Spring is here! But with warmer weather comes higher energy costs. Don’t sweat it because we’re going to show you how reducing your energy bill can be easy, with most requiring almost no effort at all.
1. Clean Your Air Conditioner
Rising temperatures mean you’ll be relying more on your air conditioner than furnace to control temperatures in your home. Unfortunately, winter storms take a toll on air conditioners. They generally wind up clogged with debris, so clean it out before switching it on. Wipe down the coils. Check the drain. And rake up leaves or twigs around the unit. Trim back the bushes as well, to make sure nothing else gets inside and clogs the filter. Click here for more details.
2. Adjust Your Thermostat
Don’t waste money cooling an empty house. Turn your thermostat up a few degrees whenever you leave (72°F – 78°F is recommended). A higher setting means your air conditioner runs less, shaving up to 10 percent off your energy bill.
To save effort, consider installing a programmable thermostat. Enter the times when you’re out and it will automatically adjust the temperature for you. You can even set it to start cooling before you get home. With a few clicks of a button your home is both more comfortable and more efficient.
3. Open Your Windows
Air conditioners are powerful, but they’re not the only way to control temperature. Windows are equally effective. Opening two on opposite sides of your home creates a cross breeze that dispels heat and keeps you cool, even when it’s hot outside.
4. Cover Your Windows
Curtains, drapes, and blinds make air conditioners more efficient. Nothing raises temperatures faster than sunlight. Shutting it out eases the burden on your cooling system, allowing it to maintain a comfortable environment with less energy.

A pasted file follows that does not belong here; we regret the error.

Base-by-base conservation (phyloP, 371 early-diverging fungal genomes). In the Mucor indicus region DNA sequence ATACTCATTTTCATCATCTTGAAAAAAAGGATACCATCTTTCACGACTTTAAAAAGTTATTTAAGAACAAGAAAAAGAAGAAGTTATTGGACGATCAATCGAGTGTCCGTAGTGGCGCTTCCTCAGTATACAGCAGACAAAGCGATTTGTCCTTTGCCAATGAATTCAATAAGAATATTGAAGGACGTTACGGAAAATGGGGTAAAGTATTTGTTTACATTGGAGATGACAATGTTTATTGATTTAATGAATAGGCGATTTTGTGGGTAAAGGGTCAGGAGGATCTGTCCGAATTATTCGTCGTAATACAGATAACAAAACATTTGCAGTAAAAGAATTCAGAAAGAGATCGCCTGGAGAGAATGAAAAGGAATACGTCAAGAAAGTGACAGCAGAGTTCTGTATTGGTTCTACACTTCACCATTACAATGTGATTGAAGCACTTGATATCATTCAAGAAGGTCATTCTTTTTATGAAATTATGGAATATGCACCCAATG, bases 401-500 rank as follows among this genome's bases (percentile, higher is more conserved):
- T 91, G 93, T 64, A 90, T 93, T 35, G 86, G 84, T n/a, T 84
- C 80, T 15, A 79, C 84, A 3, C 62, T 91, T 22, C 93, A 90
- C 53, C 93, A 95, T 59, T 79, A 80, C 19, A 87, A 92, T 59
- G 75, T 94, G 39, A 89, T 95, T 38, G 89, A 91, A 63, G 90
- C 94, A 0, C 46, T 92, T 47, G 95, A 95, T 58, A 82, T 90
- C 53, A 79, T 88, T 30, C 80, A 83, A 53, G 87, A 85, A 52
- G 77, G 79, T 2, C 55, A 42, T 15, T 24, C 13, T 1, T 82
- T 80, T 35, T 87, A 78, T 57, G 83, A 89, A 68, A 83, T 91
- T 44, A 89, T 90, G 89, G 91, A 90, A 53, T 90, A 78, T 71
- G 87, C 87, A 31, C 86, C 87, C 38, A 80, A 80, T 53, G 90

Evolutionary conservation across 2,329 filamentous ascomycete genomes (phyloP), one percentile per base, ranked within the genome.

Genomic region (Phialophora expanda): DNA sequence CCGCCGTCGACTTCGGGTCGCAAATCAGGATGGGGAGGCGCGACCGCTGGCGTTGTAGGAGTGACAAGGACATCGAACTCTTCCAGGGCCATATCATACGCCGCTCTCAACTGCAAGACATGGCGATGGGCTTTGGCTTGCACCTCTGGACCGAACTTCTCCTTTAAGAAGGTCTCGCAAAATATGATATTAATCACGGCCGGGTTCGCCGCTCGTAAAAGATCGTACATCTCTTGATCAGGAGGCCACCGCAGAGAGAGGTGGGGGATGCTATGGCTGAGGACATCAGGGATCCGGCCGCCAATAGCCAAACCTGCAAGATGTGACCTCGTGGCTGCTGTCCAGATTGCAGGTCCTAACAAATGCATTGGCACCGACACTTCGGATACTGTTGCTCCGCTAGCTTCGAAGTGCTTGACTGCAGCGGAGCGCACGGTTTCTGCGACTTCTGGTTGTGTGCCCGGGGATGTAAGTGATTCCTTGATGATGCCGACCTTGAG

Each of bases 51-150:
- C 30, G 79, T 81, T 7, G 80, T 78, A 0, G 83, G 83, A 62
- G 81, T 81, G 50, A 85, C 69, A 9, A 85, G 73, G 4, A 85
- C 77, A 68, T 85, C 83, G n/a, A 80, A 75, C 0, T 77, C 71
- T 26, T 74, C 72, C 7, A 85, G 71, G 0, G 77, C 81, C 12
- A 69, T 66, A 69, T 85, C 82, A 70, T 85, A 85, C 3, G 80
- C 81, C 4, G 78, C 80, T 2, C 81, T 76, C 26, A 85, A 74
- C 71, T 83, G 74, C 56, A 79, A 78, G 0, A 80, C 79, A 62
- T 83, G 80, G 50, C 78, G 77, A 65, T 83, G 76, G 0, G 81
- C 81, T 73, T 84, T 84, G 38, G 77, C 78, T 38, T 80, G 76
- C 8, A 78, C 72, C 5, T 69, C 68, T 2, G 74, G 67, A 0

5. Turn On Your Ceiling Fans
Circulating air is a great way to cool off. Turning your fans to their fastest speed often means you can raise your thermostat a few degrees and give your air conditioner a break. Don’t forget about your bathroom fans either. They suck out heat and humidity, ensuring stable temperatures throughout your home.
6. Turn Down Your Water Heater
Now that warm weather is approaching, you probably won’t need piping hot water as much as you did before. Lowering the temperature on your water heater to 120°F saves energy without disrupting your comfort or depriving you of hot showers.
7. Clean Your Fridge
Your fridge can’t circulate air if it’s overstocked. Filling every nook and cranny forces the motor into overdrive. It’s worth taking a moment, therefore, to do a little spring cleaning. Go through your fridge and see if there’s anything worth jettisoning.
Leftovers, old condiments, and anything with mold should be chucked immediately. If there’s nothing you don’t need, delay your next grocery trip until you’ve eaten your way through your food stores. When do you shop, never fill your fridge more than two-thirds full. When a fridge is well-stocked, each item helps chill the one next to it.
8. Cook Outside
Now that days are bright and sunny, it’s time to fire up your grill. Grilling is not only fun, it saves energy. Ovens and stoves generate heat and strain your air conditioner. Cooking outside transfers this heat outdoors, where it can’t affect your home or cooling system.
If you need propane for your grill, don’t forget Suburban Propane can help you out. Refilling is more economical than replacing. Visit suburbanpropane.com to see if there is a cylinder refill service center near you.
9. Seal Air Leaks
Leaks make it impossible to maintain a stable temperature without constantly running your air conditioner. Most leaks occur around windows and doors. Cracks in the frame allow cool air to escape and invite warm air in. Fortunately, the solution is simple. A little caulk will seal a crack in seconds and costs only a few dollars.
To determine whether your house leaks, close the doors and windows, turn off your fans and air conditioner, and light an incense candle next to your window or door frame. If the smoke wavers, there’s a leak.
10. Examine Your Roof
Winter’s rough on roofs. Snow, ice, wind, rain, and hail can open cracks and dislodge shingles, allowing air to escape. Before things get too hot, climb up and take a look at your roof. Pay close attention to the chimney, vents, and seams. (Seams around metal panels are particularly prone to leaks.) Small leaks can be sealed with caulk. For major damage, such as missing shingles, algae, or buckling, consult a professional.